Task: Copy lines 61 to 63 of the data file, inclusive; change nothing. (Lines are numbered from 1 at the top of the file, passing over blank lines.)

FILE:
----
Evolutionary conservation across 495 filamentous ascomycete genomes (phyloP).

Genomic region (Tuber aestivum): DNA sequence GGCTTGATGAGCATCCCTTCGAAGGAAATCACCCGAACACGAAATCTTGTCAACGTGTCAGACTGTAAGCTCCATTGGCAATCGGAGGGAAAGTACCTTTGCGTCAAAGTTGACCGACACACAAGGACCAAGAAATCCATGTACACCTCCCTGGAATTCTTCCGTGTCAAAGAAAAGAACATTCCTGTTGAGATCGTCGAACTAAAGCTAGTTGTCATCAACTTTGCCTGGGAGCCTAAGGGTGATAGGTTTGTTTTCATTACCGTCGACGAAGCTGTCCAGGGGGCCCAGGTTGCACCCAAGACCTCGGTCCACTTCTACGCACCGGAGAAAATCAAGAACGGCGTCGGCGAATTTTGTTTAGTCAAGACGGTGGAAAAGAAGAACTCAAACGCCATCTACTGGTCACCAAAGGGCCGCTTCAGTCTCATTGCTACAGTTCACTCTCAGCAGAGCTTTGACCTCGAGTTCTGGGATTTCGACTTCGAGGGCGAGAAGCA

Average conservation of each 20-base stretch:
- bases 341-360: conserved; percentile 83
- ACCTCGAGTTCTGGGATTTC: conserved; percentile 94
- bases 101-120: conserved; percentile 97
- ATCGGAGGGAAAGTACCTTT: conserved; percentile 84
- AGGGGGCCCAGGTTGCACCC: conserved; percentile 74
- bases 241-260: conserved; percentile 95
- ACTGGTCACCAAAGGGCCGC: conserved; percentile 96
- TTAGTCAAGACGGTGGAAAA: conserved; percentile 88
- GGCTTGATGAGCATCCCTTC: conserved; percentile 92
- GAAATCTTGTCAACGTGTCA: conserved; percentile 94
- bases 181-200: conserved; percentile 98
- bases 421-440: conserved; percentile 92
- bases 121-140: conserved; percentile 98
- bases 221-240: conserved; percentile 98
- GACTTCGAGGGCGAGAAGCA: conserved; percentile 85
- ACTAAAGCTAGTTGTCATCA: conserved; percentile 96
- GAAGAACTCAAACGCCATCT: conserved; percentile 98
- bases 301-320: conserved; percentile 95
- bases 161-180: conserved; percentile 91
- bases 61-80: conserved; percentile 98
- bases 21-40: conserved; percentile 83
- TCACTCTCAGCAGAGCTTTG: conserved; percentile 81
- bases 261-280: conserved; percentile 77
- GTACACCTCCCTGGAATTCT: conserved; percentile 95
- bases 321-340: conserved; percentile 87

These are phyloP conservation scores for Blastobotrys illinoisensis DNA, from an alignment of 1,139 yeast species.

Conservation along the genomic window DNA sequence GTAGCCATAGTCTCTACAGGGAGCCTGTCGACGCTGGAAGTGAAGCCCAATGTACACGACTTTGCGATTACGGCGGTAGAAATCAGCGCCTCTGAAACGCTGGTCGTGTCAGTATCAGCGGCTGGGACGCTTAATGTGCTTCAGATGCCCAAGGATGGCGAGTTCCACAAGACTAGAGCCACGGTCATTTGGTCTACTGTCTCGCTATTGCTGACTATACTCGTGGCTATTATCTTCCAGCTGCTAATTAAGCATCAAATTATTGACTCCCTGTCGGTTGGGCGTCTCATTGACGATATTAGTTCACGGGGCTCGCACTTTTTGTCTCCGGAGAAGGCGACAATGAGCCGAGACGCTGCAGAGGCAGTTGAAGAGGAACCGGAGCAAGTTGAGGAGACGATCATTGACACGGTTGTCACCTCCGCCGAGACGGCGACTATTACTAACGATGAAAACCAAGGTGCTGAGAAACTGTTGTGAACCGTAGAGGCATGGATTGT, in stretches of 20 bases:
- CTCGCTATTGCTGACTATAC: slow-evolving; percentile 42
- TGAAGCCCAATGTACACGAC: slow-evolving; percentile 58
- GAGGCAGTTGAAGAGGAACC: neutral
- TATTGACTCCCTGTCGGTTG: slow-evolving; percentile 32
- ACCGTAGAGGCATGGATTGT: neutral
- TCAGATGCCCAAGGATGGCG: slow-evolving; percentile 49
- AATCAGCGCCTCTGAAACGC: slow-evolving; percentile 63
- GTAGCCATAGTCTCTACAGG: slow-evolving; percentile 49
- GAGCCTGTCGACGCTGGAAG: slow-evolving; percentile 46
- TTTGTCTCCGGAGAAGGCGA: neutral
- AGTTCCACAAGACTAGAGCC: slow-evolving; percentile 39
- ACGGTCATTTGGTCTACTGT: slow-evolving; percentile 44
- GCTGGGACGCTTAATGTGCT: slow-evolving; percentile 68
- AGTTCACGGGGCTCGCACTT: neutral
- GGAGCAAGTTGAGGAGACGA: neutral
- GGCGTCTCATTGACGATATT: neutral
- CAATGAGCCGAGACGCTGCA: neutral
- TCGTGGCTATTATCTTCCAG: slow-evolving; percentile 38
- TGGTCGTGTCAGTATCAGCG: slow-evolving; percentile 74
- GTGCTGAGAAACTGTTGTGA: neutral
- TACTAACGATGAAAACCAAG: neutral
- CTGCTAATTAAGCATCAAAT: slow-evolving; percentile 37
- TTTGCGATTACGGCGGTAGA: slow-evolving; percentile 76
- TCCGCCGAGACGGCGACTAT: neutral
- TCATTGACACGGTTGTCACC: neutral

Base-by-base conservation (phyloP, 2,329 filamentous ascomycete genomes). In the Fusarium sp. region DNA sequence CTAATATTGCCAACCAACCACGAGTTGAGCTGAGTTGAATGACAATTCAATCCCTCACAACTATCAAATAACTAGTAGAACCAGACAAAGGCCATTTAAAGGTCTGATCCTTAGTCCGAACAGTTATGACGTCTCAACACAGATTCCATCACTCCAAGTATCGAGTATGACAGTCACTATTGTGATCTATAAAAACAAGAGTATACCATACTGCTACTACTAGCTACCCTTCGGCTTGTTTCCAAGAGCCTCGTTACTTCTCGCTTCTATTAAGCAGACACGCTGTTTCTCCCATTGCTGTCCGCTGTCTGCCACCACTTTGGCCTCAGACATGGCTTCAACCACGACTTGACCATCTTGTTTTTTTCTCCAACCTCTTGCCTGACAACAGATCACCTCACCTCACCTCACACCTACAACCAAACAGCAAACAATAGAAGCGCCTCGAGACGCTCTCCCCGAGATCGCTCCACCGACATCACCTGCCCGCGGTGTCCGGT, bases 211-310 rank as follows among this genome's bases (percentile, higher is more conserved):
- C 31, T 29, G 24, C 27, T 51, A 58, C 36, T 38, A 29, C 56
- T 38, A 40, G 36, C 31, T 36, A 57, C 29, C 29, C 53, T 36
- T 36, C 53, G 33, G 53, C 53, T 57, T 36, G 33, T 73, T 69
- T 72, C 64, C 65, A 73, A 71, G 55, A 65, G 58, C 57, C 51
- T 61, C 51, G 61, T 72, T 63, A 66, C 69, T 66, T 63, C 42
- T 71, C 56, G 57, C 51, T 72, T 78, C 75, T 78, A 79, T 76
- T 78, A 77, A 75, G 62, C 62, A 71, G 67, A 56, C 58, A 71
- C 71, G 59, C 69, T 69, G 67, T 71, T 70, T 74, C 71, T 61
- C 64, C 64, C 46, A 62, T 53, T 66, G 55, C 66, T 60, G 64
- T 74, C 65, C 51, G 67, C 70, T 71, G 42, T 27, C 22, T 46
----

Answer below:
- T 61, C 51, G 61, T 72, T 63, A 66, C 69, T 66, T 63, C 42
- T 71, C 56, G 57, C 51, T 72, T 78, C 75, T 78, A 79, T 76
- T 78, A 77, A 75, G 62, C 62, A 71, G 67, A 56, C 58, A 71